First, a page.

As sites brimming with tradition and sanctity, it is difficult to imagine churches and cathedrals tastefully injected with thriving contemporary installations. However, the following projects cast a reverent and modern perspective on deeply prestigious historic sites. Each project’s design intervenes in the cathedral setting, while remaining cognizant of the weight that deeply altering said traditional fabric carries.
Throughout the following projects, the artists and architects ask viewers to engage with architecture in renewed and distinct ways. Moving through each space, visitors are probed to take notice of new shapes, light sources and canvases for reflection. Additionally, they are welcomed into revived spaces that invite new commentary and offer new scenes for existence and exploration.
Set in an enchanting garden, courtyard arcs are linked together by a colorful woven structure that forms a series of vaulted shapes. In this fabricated space, individuals may stroll and admire variations in light filtration and shade access, while wandering through a set of interconnected tunnels. Ultimately, one is led to a central secret cloister.
The main purpose of this transformation was to restore the public use of the old temple by creating a new and multifunctional public space. As an expression of the Spanish Civil War, the challenge was to do so without changing its appearance. By creating a plastic roof, the architects halted deterioration due to rain and wind, and greatly improved the space’s habitability.
Created by Bruce Munro, Water-Towers is an ecologically thoughtful installation, which is lit using energy-efficient LED technology. With minimal and simple materials, the project is created using 15,000 bottles and 226,000 feet of optic fiber. When viewed from across the cloisters, the stone arches become vivid with color, and begin to look like stained-glass windows.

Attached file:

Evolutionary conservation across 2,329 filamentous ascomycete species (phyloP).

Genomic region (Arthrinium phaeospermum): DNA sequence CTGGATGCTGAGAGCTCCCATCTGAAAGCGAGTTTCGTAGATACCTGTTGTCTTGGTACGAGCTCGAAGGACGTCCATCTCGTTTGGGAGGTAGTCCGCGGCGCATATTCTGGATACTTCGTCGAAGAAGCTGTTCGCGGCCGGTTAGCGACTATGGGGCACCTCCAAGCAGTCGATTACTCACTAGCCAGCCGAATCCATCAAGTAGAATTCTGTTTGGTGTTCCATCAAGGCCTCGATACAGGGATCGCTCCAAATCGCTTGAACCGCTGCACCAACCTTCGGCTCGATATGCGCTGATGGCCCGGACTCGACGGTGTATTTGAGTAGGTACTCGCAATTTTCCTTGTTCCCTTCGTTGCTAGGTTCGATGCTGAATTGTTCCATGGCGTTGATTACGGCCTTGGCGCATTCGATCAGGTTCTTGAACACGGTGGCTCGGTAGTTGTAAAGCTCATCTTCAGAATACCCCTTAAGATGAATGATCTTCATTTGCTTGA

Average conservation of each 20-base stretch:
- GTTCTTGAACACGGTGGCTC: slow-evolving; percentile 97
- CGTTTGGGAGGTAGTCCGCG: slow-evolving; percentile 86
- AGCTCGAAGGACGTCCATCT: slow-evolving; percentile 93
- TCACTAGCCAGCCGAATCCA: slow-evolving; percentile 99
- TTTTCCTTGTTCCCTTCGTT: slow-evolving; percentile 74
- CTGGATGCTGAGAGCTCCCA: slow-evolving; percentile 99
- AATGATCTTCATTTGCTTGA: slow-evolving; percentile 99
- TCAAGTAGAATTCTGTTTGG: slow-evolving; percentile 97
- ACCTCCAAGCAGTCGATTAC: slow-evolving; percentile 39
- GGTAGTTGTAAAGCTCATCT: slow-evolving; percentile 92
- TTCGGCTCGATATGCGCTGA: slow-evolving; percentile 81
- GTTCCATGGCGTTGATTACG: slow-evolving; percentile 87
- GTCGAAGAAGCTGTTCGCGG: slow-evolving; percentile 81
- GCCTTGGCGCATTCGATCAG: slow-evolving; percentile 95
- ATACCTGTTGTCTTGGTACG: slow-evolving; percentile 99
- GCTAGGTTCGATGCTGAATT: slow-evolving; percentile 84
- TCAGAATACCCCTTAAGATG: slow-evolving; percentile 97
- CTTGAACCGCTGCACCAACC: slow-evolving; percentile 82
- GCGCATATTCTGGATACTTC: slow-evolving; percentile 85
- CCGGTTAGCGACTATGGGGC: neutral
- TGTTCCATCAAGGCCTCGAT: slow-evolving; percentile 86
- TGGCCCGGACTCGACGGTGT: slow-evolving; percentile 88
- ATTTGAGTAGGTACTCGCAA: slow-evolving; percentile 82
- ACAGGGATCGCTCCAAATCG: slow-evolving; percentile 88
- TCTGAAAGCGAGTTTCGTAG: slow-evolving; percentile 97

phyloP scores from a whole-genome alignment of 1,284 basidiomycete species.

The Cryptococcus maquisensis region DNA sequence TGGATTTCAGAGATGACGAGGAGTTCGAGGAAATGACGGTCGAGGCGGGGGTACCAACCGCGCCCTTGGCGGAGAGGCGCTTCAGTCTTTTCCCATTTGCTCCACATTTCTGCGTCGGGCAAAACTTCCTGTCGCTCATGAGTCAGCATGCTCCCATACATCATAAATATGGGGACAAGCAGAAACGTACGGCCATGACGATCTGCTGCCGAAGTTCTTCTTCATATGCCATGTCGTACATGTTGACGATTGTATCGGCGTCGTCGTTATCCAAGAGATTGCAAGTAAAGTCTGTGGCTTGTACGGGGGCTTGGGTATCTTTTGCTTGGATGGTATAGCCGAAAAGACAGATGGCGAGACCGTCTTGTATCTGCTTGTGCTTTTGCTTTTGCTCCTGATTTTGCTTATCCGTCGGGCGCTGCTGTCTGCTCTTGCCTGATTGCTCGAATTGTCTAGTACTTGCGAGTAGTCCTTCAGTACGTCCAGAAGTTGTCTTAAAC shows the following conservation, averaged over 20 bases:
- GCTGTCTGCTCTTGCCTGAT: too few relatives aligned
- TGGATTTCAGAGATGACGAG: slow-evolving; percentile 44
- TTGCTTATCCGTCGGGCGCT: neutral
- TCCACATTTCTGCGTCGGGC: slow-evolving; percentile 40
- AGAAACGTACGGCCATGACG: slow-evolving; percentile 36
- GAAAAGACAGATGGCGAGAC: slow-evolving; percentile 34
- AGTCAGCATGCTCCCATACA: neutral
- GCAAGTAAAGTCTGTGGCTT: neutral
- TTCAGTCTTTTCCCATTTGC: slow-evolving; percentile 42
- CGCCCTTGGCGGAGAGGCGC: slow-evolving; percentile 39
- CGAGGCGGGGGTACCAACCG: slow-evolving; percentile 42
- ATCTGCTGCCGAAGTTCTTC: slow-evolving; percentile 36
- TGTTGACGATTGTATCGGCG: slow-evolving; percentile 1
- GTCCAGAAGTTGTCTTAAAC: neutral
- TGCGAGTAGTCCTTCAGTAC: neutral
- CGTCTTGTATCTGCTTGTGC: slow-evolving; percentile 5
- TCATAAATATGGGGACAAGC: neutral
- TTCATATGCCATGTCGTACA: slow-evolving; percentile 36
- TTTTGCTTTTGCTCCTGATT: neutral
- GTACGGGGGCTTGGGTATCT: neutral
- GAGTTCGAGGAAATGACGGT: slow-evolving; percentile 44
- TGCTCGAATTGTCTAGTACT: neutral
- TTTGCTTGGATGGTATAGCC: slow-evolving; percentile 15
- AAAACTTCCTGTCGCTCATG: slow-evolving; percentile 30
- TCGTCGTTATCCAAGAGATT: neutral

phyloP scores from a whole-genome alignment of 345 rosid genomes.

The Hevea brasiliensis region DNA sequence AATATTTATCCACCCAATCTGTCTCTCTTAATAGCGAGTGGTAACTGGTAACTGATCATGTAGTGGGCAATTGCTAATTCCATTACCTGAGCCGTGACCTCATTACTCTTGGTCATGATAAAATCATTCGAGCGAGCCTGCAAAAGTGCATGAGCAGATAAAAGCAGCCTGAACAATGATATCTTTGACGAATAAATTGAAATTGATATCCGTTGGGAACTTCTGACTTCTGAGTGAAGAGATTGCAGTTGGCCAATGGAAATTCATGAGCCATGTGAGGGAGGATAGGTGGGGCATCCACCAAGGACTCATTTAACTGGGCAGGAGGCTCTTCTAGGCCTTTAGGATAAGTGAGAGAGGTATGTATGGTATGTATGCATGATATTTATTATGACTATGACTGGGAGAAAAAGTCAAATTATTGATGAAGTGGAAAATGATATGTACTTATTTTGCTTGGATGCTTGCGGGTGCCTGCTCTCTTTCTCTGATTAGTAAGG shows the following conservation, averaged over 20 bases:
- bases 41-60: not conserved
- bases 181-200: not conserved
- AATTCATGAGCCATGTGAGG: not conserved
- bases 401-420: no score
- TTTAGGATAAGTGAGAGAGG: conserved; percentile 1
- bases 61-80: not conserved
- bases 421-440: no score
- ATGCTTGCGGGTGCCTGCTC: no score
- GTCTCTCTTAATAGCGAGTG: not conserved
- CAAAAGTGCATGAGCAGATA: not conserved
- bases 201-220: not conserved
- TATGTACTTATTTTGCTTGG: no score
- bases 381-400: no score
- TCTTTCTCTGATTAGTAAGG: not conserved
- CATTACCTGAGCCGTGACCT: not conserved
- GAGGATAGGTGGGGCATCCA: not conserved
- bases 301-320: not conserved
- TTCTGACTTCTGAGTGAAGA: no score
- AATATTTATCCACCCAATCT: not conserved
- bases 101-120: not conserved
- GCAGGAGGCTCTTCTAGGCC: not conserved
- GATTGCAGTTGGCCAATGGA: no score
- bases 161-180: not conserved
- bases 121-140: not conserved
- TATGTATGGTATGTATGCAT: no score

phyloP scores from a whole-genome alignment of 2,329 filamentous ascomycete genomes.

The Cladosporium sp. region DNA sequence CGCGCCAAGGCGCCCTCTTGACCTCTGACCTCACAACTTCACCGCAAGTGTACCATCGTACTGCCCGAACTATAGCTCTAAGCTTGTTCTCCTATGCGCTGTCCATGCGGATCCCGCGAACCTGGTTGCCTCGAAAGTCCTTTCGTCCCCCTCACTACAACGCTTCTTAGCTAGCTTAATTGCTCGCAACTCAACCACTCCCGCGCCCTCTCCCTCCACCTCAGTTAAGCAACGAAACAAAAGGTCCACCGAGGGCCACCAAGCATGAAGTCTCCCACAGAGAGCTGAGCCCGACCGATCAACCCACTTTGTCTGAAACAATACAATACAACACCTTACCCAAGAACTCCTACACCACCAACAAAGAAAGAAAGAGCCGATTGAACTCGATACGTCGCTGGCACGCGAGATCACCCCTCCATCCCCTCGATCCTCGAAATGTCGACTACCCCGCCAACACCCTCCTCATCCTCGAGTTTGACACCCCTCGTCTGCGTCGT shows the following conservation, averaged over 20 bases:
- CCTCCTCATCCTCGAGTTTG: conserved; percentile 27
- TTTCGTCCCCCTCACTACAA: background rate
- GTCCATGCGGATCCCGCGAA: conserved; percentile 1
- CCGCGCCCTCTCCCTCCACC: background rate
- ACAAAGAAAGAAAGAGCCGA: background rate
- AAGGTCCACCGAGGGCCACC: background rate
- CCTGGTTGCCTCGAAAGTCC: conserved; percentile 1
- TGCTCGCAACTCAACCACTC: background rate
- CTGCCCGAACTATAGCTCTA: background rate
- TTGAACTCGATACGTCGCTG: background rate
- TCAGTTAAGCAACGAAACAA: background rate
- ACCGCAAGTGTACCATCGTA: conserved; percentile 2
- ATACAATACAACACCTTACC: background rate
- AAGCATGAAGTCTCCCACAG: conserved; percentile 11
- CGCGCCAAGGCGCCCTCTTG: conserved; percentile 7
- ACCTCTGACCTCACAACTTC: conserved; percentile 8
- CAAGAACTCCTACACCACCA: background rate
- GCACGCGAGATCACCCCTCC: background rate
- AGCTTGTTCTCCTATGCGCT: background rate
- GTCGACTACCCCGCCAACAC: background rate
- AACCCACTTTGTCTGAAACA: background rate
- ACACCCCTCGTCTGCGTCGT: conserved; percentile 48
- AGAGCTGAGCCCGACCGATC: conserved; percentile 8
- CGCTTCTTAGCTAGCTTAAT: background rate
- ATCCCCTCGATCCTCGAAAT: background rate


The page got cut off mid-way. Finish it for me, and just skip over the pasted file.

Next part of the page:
Images by Jeroen Verrecht
Located inside St-Michiel Church in Leuven, Belgium, designers Gijs Van Vaerenbergh suspended a network of chains to create an upside-down dome. The installation trivializes the church’s missing structure, suspending to scale chains from the roof right where the building’s missing dome would have been located.
For this project, SCHEMAA created a dynamic installation that plays with acute angular forms and attracts the viewer’s gaze from both entrances of the Church. The exterior walls reflect the light, vibrant colors and images of the surrounding stained-glass windows.
Images by Marc Domage
During Paris’s annual Nuit Blanche festival, artist Robert Stadler created a hanging light installation in the Parisian church of Saint-Paul Saint-Louis. The astonishing use of light illuminated the domed church, creating an atmospheric effect filled with ethereal floating spheres.
Images by Aaron Asis
Located in Philadelphia’s St Andrew’s Collegiate Chapel, artist Aaron Asis tied over 6,500 feet of blue cord around carved wooden posts and architectural columns. The lines created throughout the space follow the natural light pathways that enter through the windows of the 1924 Gothic Revival-style church.